26th Oct 2017
Friends and Family,

Today has been a day of great progress on the water – despite the winds being relatively light we have had good wind angles and good current and some assistance with good ‘ole trusty Perkins (85 quality diesel horsepower). Right now we have the main and reacher filling with wind on the starboard aft quarter and are moving at 8 knots on a flat sea with virtually no rolling – gorgeous! It’s our first Starboard tack since Vanuatu.

Earlier today we were enjoying a calm sea when Cam noticed a large piece of white flotsam ahead – we headed over for a look while Rob enthusiastically lunged for the fishing line and had a lure in before you could say “who farted?”. On approach we could see that it was a large single use canvas bag and there were a few little fish hanging around under its shade. Suddenly we noticed some large flashes of colour below and Rob just went off – “Mahi Mahi ohhh look at that they are GORGEOUS ohhh”.

Mahi Mahi or Dorado or Dolphinfish are a deep sea fish known for their extreme beauty and great eating – their fins are iridescent blue, they are blue / purple on top with metallic gold sides with blue dots, these fish were about 1.2m long. They are known for living in groups up to 100 around even small pieces of flotsam – they are stunning really, look them up. They are a real prize for fisherman and Rob has been dreaming about them for ever. After a few laps around the bag Rob latched onto one and was reeling it in. It fought hard and jumped into the air several times. After a while he stopped winding and we had a go at wearing out the fish by driving the boat forward for 10 minutes or so. Eventually it was lying on its side so we got in to the boat, onto the gaff and on board. We tried the method of sedation using rum over the gills, and it worked a treat. After a photo shoot Rob spent about 2 hours preparing what is a lot of fresh fish, which we enjoyed tonight.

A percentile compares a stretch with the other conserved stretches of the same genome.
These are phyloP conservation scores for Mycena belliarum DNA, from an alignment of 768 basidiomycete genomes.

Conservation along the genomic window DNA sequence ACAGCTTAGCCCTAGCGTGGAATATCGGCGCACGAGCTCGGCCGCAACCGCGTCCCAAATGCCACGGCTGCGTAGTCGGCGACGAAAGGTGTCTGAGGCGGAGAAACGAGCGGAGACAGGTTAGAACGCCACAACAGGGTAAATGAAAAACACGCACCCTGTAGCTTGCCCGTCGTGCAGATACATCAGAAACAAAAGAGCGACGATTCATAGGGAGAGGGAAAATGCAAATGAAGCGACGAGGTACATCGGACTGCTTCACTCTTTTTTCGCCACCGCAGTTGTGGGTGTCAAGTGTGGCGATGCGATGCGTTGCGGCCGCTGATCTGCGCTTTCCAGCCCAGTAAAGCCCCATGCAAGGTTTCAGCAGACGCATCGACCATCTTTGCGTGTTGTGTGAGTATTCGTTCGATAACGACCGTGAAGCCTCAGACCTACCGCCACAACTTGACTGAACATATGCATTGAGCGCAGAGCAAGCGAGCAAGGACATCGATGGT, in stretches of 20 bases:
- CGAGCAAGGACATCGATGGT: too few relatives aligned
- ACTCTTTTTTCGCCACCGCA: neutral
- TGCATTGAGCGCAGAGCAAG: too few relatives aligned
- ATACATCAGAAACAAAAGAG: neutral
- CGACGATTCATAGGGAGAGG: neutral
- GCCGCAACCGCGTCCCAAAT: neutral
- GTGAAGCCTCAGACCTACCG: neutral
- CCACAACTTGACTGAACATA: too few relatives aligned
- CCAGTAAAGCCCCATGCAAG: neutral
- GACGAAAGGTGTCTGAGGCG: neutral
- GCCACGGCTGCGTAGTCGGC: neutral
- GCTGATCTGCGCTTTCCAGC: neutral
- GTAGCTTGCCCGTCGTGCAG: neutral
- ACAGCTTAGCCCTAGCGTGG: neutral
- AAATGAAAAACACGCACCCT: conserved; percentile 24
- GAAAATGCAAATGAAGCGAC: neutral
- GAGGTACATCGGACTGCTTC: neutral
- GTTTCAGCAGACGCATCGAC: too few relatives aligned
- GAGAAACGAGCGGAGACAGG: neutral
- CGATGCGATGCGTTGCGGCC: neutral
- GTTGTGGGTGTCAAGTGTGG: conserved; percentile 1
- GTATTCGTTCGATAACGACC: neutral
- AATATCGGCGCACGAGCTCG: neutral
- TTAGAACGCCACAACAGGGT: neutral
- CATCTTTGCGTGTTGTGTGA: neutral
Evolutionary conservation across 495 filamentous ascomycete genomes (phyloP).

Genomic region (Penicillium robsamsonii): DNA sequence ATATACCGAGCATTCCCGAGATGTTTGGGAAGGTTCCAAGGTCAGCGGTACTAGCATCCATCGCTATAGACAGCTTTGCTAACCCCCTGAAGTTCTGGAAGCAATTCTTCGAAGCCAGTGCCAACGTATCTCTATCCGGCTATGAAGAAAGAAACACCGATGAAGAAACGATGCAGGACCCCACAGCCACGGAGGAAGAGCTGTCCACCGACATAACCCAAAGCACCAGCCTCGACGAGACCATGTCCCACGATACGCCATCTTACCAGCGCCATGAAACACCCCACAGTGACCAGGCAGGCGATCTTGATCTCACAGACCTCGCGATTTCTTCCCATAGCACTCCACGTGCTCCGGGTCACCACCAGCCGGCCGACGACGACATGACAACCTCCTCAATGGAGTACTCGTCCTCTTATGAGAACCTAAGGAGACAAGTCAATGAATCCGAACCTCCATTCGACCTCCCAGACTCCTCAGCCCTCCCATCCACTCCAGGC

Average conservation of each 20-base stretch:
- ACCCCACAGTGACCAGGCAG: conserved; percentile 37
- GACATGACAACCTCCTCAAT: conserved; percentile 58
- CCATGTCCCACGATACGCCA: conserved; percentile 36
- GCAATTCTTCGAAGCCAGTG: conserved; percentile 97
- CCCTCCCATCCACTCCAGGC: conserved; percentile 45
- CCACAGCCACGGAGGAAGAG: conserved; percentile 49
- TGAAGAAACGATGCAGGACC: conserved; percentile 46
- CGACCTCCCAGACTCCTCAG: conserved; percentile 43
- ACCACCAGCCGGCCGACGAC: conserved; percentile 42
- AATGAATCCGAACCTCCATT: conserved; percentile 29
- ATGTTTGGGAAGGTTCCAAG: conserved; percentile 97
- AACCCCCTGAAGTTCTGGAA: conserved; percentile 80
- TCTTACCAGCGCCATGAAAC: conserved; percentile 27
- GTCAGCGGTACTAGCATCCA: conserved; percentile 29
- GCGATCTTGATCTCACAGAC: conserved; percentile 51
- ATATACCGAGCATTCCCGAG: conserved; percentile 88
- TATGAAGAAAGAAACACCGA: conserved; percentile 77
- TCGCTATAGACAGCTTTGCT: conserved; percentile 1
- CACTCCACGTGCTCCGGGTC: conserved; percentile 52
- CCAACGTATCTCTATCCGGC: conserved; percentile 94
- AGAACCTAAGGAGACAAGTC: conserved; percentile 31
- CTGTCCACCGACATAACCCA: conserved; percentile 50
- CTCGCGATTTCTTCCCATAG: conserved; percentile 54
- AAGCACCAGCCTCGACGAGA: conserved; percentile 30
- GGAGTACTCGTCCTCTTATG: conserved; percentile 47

We stopped for another swim today – more amazing blue that seems to go for ever. This was after our more mature folk had a water fight with buckets on the deck.

Our Chief cook Gwylim has been treating us to a great variety of food so far including curried fish, chunky beef on pasta, vegetarian on pasta, coleslaw tuna salad, green salad, bangers and mash with onion gravy and Sri Lankan ‘Hoppers’ this morning – a combo of pancakes and fried egg. Today we baked some fresh bread and had hot bread and jam for lunch.

My sailing history is in dinghies, windsurfers and cats with a bit of yacht sailing with relatives in Sydney so this has been a real learning experience. It’s been great to sail with blokes who have raced the oceans and cruised the world and they are wise and patient in their teaching. I’ve learned about different bits and pieces like running back stays, the boom preventer and the barber hauler (which is not someone who pulls your hair out).

We are aiming for an arrival in Sydney before a Southerly which is forecast for Tuesday morning – will keep you posted.

This image showing the Chimere doing 9kts, which must be close to maximum. I think they are riding the EAC … dudes!
Rob Latimer